Figure 2. The electrophysiology laboratory.

Figure 1. The electrophysiology laboratory.

These are fast heart rates and can be divided into supraventricular tachycardia if arising from the top chambers of the heart or ventricular tachycardia if they arise from the lower chamber.

The diagnosis can usually be made on an ECG (electrocardiogram) but it requires an electrophysiological  (EP) study to locate the exact origin of the tachycardia in order to eradicate the problem.

This is done in an electrophysiology laboratory and the process of eliminating the abnormal circuit is referred as an ablation.

The electrophysiology laboratory is a sterile environment where catheters are steered up to the heart through a vein or artery in the groin under X-ray guidance. The exact location of the of the cause of the tachycardia can thus be identified. This is then ablated using either by heating or freezing the tissue through a specialised catheter.

Types of Ablation Technologies

Types of AblationRadio frequency energy is used to heat and destroy tissue.

Conducting tissue can also be modified by freezing. An ice ball forms at the catheter tip. This is called cryotherapy.

Ablation of underlying heart myocardium using a special irrigated catheter.Ablation of the underlying heart myocardium using a special ‘irrigated’ catheter.

Mapping and Recording Systems

The electrophysiologist relies of a host of computer systems that process the electrical activity from the heart in order to navigate to the origin of the problem. This is vital in order to perform the ablation at exactly the correct area.

Ideally the tachycardia or fast heart should be induced in the EP laboratory to accurately diagnose the problem and to locate the abnormal circuit. A recording system is shown on the left while sometimes a mapping system is require for a more detailed navigation of the chambers of the heart.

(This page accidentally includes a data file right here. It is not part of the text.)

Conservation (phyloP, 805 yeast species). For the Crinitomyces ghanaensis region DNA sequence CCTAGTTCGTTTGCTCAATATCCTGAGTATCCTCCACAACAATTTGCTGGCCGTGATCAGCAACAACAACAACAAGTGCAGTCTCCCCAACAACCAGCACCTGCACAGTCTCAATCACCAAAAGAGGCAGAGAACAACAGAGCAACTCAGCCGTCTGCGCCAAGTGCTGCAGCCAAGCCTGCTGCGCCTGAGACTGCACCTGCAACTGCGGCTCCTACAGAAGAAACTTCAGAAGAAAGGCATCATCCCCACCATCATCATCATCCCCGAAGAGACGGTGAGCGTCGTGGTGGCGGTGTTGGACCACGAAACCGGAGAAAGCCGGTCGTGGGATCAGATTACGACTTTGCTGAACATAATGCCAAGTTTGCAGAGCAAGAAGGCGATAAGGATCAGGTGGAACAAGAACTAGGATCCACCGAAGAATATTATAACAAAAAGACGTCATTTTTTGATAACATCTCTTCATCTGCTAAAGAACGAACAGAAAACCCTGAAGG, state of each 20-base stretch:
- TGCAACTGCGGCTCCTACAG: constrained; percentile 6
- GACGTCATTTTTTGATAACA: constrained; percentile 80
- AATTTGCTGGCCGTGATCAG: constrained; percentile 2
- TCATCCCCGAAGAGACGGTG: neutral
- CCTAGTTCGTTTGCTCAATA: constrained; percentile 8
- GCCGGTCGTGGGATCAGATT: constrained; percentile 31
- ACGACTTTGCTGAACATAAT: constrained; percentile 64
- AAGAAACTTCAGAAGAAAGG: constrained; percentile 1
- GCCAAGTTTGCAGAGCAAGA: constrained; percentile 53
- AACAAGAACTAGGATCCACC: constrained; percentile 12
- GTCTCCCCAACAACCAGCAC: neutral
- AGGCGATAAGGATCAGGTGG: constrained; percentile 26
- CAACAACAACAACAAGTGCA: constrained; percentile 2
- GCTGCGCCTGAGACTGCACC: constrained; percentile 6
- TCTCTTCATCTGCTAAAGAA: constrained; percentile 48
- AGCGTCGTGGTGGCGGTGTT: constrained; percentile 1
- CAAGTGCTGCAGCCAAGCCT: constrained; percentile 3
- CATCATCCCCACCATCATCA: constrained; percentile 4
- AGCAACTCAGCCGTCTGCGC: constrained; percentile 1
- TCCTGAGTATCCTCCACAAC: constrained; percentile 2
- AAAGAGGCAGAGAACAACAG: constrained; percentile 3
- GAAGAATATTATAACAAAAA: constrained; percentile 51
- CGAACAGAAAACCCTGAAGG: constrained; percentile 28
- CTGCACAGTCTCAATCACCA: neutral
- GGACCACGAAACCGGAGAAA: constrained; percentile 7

Normal Cardiac Conduction

Normal cardiac conductionNormal conduction of the heart starts with an impulse generated from the natural pacemaker of the heart called the SA Node situated in the top right hand corner of the right atrium. This tells the heart at what rate to beat at.

The impulse then conducts down to a structure called the AV Node to the lower chambers called the ventricles.

There is usually no other means for these impulses to reach the lower chambers as the valves that divide the upper and lower chambers act as a insulation barrier. This is to protect the lower chambers from being driven too past by the SA node.

Supraventricular Tachyarrhythmias

AVNRTThis is one of the most common SVTs, occurring in both older and younger patients. The circuit causing the tachycardia is related to having  a slow pathway within the AV node. This essentially results in a short circuit within the AV Node. It is successfully treated with an ablation standing a greater than 90% chance of curing the problem. However there is a small 1% risk of damaging the normal pathway and the patient needing a pacemaker.

WPW Syndrome

WPWThe WPW (Wolff-Parkinson-White) syndrome is also a common cause of a SVT. It is caused by an accessory pathway or additional strand of conducting fibres across the insulated valve rings between the upper and lower chambers of the heart. These are potentially dangerous pathways which can cause a cardiac arrest.

WPW is also successfully treated with an ablation successfully eliminating the problem.

Atrial Flutter

atrial flutterAtrial flutter is an SVT that has a wide circuit than more commonly lies in the right atrium. By interrupting the flutter circuit with an ablation, the SVT is prevented from ever recurring. This saves the patient the need to be on constant medication  to slow the heart rate down as well as blood anticoagulants to prevent a stroke that this condition can predispose a patient to.

Atrial Fibrillation

atrial fibrillationAtrial fibrillation is the most common arrhythmia in man, effecting millions of people worldwide. In a select group this is primarily caused by trigger cells lying within the pulmonary veins which bring blood from the lungs back to the left atrium of the heart.

In this patient group we are able to either cure or dramatically improve symptoms by ablating around these pulmonary veins preventing the trigger cells from activating atrial fibrillation.

Transseptal Puncture

Since the pulmonary veins enter the left atrium, a procedure called a transseptal puncture is performed in order to reach the veins with a catheter. A needle is advanced from the groin to the septum between the left and right atrium. A safe painless puncture is performed under ultrasound guidance.

transeptal puncture needle